Elections & Governance
Representing a range of engaging perspectives on elections and governance in Africa, these Kujenga Amani essays highlight various democratic reforms, institutional analyses, and various strategies for achieving good governance in Africa.
“The commitment of a section of the opposition to unseating Nkurunziza’s regime, coupled with divisions within the military and the police, could turn the conflict into a civil war, while state responses to repress the opposition could lead to the spreading of violence across the country…Hope remains that peace can be achieved in Burundi, but the window of opportunity is closing fast.”
“Press freedom is an important element of the democratization process. The freedom to report critically and question decisions promotes transparency and accountability and helps build robust, open, and democratic institutions …. Increased media freedoms and citizens’ access to information are essential to attaining these goals and consolidating democratic governance and political stability.”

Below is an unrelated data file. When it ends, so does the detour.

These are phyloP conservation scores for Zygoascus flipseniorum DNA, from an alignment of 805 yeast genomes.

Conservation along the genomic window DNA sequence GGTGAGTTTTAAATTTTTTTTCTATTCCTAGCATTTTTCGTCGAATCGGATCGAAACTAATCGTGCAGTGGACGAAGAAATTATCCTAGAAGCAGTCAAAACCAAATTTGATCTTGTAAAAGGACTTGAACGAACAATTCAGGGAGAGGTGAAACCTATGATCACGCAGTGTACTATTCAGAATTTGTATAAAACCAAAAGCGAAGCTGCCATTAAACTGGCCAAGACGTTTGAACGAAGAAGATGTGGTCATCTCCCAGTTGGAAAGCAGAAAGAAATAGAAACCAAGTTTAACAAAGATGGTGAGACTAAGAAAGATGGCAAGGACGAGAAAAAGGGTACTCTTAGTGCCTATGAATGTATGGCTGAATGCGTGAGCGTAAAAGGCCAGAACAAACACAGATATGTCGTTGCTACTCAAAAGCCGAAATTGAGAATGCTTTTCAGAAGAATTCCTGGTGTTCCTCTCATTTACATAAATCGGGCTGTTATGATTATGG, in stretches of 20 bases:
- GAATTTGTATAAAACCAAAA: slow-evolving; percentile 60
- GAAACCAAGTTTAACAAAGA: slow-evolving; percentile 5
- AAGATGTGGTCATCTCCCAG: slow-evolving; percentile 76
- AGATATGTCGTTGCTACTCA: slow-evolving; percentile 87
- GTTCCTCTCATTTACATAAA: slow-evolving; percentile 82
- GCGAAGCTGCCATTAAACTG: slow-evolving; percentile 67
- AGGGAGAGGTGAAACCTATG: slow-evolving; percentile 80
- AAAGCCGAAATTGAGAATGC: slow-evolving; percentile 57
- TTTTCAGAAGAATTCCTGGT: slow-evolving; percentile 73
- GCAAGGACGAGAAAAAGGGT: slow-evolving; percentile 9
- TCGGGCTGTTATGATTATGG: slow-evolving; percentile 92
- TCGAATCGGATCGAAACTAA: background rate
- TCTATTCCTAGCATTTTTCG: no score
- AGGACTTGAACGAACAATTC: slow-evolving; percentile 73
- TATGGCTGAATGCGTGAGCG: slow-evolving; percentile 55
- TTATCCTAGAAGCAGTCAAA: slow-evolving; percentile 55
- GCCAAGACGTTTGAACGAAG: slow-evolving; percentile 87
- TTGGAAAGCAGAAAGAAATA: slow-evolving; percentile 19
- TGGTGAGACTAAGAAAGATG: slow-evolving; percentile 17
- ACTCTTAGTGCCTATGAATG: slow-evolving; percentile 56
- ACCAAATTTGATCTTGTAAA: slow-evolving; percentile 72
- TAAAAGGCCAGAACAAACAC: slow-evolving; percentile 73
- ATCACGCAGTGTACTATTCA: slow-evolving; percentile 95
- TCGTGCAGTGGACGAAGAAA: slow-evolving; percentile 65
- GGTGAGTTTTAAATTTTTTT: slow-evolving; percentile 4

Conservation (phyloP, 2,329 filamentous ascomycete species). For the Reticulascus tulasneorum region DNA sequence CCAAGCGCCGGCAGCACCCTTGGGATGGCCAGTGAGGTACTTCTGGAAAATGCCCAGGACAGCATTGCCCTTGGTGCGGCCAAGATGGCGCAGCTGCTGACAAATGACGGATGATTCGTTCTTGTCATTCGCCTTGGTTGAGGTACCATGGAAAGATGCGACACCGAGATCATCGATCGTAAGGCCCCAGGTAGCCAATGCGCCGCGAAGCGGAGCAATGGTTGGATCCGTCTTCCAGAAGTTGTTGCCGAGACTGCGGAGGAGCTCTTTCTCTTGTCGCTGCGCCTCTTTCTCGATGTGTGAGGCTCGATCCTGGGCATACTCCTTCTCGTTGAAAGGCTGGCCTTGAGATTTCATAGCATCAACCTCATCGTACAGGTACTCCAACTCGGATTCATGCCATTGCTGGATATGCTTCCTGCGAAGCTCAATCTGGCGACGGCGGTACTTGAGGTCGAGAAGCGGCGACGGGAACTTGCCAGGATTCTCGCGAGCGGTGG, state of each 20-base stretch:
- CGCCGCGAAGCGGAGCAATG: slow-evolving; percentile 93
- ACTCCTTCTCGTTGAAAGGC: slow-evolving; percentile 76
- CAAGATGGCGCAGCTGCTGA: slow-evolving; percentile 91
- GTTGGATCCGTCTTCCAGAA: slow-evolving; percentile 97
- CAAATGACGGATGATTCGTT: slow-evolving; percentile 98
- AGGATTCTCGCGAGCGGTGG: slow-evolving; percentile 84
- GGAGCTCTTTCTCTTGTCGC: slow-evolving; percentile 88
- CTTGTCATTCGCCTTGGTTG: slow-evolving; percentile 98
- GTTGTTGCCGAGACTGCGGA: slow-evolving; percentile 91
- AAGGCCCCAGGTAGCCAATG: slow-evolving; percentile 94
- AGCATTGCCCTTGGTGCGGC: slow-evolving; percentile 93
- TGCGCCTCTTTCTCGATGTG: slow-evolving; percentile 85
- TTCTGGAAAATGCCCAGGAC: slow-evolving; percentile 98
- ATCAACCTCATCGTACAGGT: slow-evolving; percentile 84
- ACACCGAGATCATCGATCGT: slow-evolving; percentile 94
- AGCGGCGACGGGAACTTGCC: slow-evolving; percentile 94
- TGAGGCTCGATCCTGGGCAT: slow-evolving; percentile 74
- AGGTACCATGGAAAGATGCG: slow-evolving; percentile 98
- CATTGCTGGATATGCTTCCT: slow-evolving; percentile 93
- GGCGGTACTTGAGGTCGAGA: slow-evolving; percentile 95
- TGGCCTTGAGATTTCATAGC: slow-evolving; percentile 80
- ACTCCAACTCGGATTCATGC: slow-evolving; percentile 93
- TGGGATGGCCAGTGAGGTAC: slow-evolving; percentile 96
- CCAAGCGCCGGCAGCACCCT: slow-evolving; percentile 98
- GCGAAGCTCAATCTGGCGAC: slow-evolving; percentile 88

“As Ugandans we need to push for a systematic and comprehensive overhaul of the entire constitution, which in its current form is a representation of elite interests. The new constitution must rethink governance as a never-ending process of exercising power to manage public affairs and resources in a manner that allows for equitable redistribution of benefits to all.”
“The elections of 2014 demonstrated a lot of weaknesses in Malawi’s electoral system…which renders it vulnerable to errors that can conceivably undermine completely the credibility of elections conducted in Malawi’s future. A critical reassessment of the process and its reform are therefore necessary to avoid a repeat of the chaos that was the 2014 elections.”